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Why you didnt win the Powerball, duh
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Chances are that you were buying Powerball lottery tickets last week upon the news that a $1.586 billion jackpot was available for the Wednesday, Jan. 13 lottery. Ticket sales reached a peak of $1.3 million per minute before the draw.

Three extremely lucky people - one in Florida, one in California and one in Tennessee - each won $528.8 million. The numbers 4, 8, 19, 27,34 and PB10 made them millionaires.

The same night, one person in California who didn't play the Powerball won $333 million. That would buy a heck of a nice mansion on the coast somewhere, a fleet of dreamy sports cars, a helicopter and pilot, an unlimited vacations and living high on the hog on interest alone.

The actual amount handed down is about 62 percent of the advertised amount if the winner opts for a lump-sum payment.

While some had hopes of "champagne dreams and caviar wishes," I didn't waste my time or money. I knew what the odds were.

The odds of winning the $1.586 billion Powerball jackpot was one in 292.2 million! It would probably like filling a huge warehouse with 292.2 million white ping pong balls with one red one. Your job is to dive in blindfolded and try to pick up the red ball. It would be like having someone pick a number between 1 and 292,200,000 and you randomly guessing what it is. Get the picture? Ain't happening, folks.

When I tell my Mom - an avid lottery player - that the odds are ridiculous, she doesn't want to hear me poo-poo the idea. She says I'm taking away her hope. I prefer to think I'm being realistic. True, if I don't play I can't win. But it's also true that you can't really win if you play. My Mom has yet to win anything more than a couple of dollars and she's been playing the California Lottery since it started in 1984 when 58 percent of the voters approved Prop. 37 to provide more money for schools without imposing extra taxes. It seems more like a tax on the poor. I shudder to think the amount of money she's paid out for tickets worth only a couple of scratch-offs here and there.

The same people who scoff at the reality of their slim odds of winning somehow don't pay attention to more sobering odds, such as dying from a meteorite impact. In case you're curious it's about one in 250,000. Those are much better odds of happening, yet how many people do you know you have been hit by one? Nobody goes around secretly wishing to be clobbered by a chunk of space but they'll spending hundreds of dollars and placing a lot of hope in striking it rich in a lottery where the odds are horrifically infinitesimally small.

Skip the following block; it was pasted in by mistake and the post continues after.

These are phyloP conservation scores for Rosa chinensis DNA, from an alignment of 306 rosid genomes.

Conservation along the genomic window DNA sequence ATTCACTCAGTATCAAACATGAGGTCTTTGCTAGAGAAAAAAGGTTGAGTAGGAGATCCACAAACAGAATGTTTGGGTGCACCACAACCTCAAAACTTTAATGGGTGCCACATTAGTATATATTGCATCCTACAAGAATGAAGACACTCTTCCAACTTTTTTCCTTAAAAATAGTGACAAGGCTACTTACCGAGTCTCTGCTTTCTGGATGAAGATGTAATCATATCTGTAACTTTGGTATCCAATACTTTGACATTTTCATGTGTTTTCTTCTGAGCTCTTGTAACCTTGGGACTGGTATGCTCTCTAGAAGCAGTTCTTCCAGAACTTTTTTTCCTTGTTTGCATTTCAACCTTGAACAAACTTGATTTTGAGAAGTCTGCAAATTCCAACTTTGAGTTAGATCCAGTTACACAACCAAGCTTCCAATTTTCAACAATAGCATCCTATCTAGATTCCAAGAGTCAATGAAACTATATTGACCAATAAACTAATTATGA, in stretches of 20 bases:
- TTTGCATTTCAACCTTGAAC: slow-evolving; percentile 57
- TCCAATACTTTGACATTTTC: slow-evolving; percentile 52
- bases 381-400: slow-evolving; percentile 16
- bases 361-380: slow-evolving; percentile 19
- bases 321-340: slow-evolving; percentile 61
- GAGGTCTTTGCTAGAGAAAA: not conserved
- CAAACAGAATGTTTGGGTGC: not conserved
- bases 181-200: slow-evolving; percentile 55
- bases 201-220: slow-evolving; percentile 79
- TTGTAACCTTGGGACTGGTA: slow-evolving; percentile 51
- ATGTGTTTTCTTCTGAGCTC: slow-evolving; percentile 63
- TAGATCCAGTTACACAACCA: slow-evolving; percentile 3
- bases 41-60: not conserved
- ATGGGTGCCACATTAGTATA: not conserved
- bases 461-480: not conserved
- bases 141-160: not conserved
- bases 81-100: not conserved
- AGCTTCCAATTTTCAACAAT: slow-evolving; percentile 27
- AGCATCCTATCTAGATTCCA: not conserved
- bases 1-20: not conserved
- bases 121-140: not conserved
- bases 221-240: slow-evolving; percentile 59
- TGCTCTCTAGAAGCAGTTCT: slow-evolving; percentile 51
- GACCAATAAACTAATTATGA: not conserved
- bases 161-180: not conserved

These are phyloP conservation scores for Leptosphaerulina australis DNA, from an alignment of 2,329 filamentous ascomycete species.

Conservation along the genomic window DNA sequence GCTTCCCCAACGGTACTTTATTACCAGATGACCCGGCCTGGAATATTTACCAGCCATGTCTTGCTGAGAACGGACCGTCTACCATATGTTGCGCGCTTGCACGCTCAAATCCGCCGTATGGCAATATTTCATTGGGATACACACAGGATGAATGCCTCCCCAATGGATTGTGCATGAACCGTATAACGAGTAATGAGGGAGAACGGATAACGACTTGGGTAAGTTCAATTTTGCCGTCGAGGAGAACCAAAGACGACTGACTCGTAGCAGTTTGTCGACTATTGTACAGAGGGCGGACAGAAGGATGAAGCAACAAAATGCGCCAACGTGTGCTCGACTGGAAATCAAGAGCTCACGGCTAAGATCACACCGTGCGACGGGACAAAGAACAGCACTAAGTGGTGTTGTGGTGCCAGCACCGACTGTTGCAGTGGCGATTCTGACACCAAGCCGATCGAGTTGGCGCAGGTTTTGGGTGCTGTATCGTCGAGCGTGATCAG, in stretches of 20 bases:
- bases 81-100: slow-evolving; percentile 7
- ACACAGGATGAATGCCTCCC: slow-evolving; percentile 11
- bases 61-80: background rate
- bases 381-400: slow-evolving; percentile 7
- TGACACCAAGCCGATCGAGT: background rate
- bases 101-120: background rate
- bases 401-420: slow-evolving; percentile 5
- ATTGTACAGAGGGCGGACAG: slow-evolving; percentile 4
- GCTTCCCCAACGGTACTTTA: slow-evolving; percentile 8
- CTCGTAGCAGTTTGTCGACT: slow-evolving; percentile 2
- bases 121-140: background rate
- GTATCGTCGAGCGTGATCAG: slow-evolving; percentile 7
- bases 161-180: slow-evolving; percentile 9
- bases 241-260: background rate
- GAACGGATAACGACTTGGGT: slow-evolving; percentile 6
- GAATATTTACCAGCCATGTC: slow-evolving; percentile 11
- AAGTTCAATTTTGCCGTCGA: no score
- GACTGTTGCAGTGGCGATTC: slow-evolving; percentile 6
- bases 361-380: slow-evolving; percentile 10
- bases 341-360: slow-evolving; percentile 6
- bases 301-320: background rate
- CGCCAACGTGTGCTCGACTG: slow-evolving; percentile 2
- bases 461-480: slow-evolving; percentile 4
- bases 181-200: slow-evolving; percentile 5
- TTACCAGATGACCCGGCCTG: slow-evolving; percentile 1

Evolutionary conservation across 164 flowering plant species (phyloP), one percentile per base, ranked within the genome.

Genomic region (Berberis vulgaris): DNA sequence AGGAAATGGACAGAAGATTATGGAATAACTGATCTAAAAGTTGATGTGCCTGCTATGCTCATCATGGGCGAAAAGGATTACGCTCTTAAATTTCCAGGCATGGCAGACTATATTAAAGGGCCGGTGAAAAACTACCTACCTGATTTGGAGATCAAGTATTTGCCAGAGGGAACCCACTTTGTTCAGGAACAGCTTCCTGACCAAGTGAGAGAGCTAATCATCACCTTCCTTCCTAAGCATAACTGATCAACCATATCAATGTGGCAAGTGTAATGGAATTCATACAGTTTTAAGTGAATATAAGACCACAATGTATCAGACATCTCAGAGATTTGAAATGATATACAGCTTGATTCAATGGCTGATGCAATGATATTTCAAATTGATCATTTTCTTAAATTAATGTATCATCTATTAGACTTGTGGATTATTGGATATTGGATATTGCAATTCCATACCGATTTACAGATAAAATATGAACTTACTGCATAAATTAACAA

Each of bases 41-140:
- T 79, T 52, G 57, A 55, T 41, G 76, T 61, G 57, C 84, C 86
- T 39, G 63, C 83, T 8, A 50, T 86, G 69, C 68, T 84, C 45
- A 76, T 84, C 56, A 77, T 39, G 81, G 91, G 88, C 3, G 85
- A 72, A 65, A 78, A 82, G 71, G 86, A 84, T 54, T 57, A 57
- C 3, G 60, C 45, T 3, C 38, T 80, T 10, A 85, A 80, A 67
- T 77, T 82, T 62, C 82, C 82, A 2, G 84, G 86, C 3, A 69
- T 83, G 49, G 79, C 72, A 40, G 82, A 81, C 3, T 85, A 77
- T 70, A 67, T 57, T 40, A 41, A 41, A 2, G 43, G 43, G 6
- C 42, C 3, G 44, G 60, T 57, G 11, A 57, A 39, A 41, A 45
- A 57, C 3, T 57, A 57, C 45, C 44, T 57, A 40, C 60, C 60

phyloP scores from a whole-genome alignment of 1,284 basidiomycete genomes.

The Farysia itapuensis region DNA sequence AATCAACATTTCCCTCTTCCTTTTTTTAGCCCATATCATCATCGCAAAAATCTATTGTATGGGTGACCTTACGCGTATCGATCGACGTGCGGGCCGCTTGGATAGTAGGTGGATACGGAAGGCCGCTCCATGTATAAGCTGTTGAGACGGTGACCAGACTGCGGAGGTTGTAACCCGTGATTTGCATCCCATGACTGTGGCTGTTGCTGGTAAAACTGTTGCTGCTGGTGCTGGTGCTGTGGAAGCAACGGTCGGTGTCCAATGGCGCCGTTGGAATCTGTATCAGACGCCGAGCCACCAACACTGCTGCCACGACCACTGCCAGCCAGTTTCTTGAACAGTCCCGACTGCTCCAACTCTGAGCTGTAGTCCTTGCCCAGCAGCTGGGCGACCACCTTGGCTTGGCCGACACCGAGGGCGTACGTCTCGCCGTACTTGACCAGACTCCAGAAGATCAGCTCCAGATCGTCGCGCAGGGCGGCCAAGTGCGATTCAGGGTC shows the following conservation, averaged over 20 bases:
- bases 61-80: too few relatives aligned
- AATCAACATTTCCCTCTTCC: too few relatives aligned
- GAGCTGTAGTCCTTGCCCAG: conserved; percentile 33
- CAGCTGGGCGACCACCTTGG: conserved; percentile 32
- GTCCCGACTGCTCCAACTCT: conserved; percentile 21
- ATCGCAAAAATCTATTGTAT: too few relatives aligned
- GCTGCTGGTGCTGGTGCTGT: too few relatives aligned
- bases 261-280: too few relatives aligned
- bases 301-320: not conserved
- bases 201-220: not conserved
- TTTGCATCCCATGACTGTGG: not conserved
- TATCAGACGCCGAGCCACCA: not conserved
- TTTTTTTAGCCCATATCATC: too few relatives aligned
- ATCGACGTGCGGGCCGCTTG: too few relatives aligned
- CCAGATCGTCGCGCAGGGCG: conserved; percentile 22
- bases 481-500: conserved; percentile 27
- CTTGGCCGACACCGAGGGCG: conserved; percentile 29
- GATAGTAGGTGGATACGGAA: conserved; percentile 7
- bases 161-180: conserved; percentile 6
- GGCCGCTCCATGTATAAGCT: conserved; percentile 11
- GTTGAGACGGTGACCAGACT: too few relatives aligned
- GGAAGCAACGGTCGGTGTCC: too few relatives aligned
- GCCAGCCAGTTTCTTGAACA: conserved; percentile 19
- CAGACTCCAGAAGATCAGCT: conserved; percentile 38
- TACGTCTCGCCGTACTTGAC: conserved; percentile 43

Millions set themselves up for the big let-down.

Even more depressing is to know that someone from some major population center normally wins. That leaves Ceres out cold.

It's also rather disconcerting to know there are better odds of things happening are the bad things. For example, check out these odds of death based on category:

• The odds of an American dying from heart disease is one in 5;

• The odds of dying of cancer, one in five;

• by stroke, one in 23;

• by accidental injury, one in 36;

• in a car crash, one in 112;

• by suicide one in 121;

• by base jumping, one in 60;

• by falling down stairs, one in 1,884;

• by firearm assault, one in 358;

• by flood, one in 158,369;

• by lightning, one in 164,968;

• by an air travel accident, one in 20,000;

• and dying in an earthquake, one in 179,965.

Even the weird deaths - such as the one in 615,488 odds of dying in a fireworks accident - are much better than the one in 292.2 million odds you had of winning last week's Powerball.

Even if you won big, the government would keep nearly 40 percent in taxes and you'd lose a lot of friends and family members expecting a handout and maybe not getting one. Don't underestimate the power of jealousy and greed.

I don't discount the hope that $10 worth of lotto tickets could give someone. That kind of hope may be worth the price of a movie ticket. But far too many people pin their hopes on such odds instead of doing practical things that would make them rich. You'd have better odds of making money flipping houses and probably feel better about yourself.

That's where Americans should put their effort, not a false sense of hope in lotto windfalls. Just remember the odds, that's all I'm saying.

How do you feel? Let Jeff know by emailing him at